Jose Ros Nadal

Born October 14, 1876 in Artesa (Lérida)

Professed December 8, 1899

Shot October 18, 1936 in Cervera (Lérida)


Brother Jose was born in the village of Artesa, province and Diocese of Lleida on October 14, 1876. His parents were Don Francisco Ros and Francisca Nadal. He was baptized the following day in the Parish of St. Michael the Archangel. He received the Sacrament of Confirmation in 1877, in the same parish. His parents, honest and good Christians died when he was young. Before entering the Congregation he was a student in the Marist Brothers’ School of Lleida.


He entered the Congregation on September 21, 1898, where he made a brief Postulancy for Brothers. Later that year he would begin his Novitiate. His Master of Novices was Father Crispiniano Garcia. He would make his First Profession on December 8, 1899. His ministry consisted as tailor and cook, but was willing to serve in whatever he was asked. The Master of Novices informed him that he was blest by God and always willing to serve in any ministry. He was very docile and applied everything to his work. His first assignment was the community of Cervera as cook. In 1903, he would go to Barbastro and then Sabadell. He was assigned to the missions of Guinea, Fernando Poo in October 1904. The main center of operations was Annobón and his ministry was to be the cook. Though he would help in many other way he always maintained a joyful spirit. Many of the missionaries he worked along side in Guinea would join him as a martyr in the later years. In 1907, he experienced a variety of illnesses due to the tropical nature of the missions. The doctors said he needed a change of environment, to prevent other disastrous effects. For this reason, he was transferred to the Iberian peninsula.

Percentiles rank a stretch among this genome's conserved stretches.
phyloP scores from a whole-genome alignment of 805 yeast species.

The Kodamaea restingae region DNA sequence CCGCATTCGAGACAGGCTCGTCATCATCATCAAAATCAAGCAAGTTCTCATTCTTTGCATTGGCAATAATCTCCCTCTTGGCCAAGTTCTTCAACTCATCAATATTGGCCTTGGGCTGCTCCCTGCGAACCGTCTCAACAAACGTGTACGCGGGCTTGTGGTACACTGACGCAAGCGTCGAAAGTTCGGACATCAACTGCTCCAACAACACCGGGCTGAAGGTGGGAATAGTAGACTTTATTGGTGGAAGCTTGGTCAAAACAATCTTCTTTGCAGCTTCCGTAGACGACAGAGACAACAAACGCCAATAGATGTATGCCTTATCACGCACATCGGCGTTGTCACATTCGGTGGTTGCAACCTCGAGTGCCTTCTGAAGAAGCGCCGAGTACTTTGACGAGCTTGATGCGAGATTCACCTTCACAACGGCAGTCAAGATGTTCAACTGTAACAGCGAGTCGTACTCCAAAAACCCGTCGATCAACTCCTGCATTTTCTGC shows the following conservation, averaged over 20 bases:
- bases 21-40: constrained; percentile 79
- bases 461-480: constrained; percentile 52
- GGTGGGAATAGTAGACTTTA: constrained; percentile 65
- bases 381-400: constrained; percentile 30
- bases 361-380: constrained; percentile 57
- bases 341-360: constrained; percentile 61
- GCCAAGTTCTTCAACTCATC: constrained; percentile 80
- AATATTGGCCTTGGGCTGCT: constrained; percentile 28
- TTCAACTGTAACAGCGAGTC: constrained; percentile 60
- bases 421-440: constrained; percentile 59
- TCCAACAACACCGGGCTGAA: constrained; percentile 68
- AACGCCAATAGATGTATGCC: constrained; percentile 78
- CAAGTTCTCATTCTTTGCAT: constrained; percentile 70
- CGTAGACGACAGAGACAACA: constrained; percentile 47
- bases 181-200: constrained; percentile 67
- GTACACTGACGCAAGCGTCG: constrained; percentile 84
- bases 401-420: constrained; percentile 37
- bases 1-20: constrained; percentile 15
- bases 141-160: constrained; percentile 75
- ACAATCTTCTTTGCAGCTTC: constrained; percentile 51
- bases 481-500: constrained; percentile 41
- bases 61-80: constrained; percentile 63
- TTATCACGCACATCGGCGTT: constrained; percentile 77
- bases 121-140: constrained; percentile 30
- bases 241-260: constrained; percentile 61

On the peninsula he received all necessary medical care to deal with his failing sight. Within months he would be totally blind. He resigned himself to this great test. On July 21, 1936 the community by order of Civil Authority would be disolved. He was taken to the hospital with the others.  He was offered the possibility of being transferred to his hometown. But this never happened because the letter arrived after that he and the other missionaries had been murdered. His execution took place on the early morning of October 18, 1936 while shouting, “Long Live Christ the King!